Thursday, February 4, 2010

Bias and Ethnocentrism in Anthropology

What kind of biases can an anthropologist have that would affect their work? Any bias at all is the answer. Anthropologists strive to achieve a holistic and objective viewpoint upon cultures. Any bias at all can warp, alter and change an anthropologist's entire view of a culture and or society.

What most biases come from an anthropologist is a tendency called ethnocentrism. Ethnocentrism is the idea of interpreting another culture, judging them, based upon the views and value system of the anthropologist's home culture. This is opposed to the preferred approach of an anthropologist, viewing a society objectively and describing it factually.

What anthropologists strive for and focus upon obtaining is the idea of cultural relativism. Cultural relativism is the practice of describing, defining and understanding a culture, it's customs and concepts but not judging them. Cultural relativism focuses upon judging a person or people based upon their own values and moral systems. In essence it is trying to see from another culture's point of view.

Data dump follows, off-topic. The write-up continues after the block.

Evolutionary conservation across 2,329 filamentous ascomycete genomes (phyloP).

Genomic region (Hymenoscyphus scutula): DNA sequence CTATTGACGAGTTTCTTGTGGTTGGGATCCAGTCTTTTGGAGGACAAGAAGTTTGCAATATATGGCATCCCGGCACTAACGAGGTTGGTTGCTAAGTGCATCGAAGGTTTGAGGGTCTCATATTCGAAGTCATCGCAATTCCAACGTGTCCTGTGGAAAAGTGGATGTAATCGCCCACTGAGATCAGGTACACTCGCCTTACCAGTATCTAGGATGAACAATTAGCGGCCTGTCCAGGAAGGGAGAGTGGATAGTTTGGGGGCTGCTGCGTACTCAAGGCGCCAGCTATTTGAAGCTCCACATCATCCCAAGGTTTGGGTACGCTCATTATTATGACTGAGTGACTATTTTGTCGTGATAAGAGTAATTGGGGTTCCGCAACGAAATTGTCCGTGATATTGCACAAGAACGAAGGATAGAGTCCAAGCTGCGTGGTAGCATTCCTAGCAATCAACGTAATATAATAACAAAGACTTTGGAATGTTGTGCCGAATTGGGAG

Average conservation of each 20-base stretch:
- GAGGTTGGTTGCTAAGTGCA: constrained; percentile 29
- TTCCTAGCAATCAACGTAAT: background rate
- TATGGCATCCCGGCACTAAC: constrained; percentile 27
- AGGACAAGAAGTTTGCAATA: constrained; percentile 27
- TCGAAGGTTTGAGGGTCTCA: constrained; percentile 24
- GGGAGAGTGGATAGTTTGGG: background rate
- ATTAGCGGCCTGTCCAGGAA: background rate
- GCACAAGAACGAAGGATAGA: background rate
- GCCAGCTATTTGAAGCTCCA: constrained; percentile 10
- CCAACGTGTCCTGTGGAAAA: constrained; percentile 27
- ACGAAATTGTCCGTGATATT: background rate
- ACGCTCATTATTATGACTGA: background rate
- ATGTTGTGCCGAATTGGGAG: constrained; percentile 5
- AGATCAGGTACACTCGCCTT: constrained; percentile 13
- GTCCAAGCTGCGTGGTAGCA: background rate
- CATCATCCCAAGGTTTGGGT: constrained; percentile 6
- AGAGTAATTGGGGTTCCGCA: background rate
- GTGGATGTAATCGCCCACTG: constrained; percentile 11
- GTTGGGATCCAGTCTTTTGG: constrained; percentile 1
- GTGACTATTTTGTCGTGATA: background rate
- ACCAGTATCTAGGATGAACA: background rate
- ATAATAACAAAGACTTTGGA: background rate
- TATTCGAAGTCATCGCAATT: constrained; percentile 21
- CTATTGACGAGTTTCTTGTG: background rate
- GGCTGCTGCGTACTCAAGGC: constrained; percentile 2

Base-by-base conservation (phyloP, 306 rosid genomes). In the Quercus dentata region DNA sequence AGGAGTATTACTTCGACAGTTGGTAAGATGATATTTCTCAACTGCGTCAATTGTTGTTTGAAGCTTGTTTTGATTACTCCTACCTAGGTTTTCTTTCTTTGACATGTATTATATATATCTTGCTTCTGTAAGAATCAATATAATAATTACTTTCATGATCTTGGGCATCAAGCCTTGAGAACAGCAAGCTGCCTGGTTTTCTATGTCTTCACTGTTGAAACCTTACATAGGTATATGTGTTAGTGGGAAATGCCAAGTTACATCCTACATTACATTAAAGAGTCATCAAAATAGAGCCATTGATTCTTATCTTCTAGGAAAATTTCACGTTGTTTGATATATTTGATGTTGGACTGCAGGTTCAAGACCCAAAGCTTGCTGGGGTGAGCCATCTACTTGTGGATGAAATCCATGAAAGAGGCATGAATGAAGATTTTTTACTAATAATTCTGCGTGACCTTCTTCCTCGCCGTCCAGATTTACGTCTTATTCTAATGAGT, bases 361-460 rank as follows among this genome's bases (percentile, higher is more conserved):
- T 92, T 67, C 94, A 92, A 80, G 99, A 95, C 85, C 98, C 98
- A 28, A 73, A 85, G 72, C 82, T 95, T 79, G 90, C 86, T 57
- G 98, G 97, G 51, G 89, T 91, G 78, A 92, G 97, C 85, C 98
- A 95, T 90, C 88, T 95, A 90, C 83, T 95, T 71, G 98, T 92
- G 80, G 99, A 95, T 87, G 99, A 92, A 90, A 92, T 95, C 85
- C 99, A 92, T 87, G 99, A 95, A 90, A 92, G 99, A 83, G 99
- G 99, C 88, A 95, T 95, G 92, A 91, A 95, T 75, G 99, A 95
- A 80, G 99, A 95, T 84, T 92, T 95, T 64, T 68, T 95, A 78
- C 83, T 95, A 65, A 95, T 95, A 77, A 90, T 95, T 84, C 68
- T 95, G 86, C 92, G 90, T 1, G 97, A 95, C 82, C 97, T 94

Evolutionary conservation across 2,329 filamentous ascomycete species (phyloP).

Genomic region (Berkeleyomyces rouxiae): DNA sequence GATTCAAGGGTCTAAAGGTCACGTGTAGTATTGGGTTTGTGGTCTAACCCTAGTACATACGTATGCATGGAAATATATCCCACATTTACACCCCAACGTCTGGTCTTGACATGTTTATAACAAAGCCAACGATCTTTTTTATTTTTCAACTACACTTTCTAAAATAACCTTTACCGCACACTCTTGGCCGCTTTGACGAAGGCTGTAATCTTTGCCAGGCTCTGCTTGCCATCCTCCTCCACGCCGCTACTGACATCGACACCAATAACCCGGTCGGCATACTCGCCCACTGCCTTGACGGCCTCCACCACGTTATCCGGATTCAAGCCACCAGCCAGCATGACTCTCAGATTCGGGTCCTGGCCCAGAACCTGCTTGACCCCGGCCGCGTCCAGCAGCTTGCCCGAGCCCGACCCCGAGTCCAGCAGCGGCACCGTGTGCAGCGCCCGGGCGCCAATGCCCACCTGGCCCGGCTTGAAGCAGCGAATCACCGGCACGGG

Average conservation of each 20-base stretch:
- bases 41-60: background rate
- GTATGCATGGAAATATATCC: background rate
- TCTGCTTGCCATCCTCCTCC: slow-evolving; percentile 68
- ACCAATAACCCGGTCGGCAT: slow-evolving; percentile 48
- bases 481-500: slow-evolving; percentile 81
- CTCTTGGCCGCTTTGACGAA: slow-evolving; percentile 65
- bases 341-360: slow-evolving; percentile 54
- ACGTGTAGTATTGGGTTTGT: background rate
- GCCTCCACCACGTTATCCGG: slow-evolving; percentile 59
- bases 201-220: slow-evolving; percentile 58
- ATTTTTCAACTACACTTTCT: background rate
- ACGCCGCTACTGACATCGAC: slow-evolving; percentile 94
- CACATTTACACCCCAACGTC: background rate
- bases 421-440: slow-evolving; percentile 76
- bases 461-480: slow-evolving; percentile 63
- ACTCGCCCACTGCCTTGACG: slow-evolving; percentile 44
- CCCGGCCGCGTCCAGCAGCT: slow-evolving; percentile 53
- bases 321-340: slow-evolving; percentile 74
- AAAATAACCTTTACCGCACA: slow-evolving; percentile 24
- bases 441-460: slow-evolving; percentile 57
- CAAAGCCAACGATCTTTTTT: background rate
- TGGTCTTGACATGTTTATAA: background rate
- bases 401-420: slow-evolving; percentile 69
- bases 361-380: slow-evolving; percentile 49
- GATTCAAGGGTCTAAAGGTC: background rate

The idea of cultural relativism was influence and introduced in no small part by the school of thought known as postmodernism. Postmodernism denies the existence of true knowledge in the world, it states that knowledge is a human construct that we must deconstruct so we may understand. The postmodern movement examines the limits of science and tries to view everything as a whole greater than the sum of its parts. The reason this is important to anthropology is that it emphasizes multiple ways of seeing the world, not a single ultimately correct way.

When concerning bias and anthropologists it must be kept in mind that no anthropologist can escape all bias. There will be bias in all anthropologists, the goal of anthropology is to do what they can to suppress their own biases and view cultures as relative to each other. Not judging a culture based upon an inapplicable value/judgment system (One outside of it's own) is vital to anthropology, but some bias is to be expected and should be watched for.

Martinez, Christian K. 2010. "Bias and Ethnocentrism in Anthropology". Associated Content. Posted: January 26, 2010. Available online:

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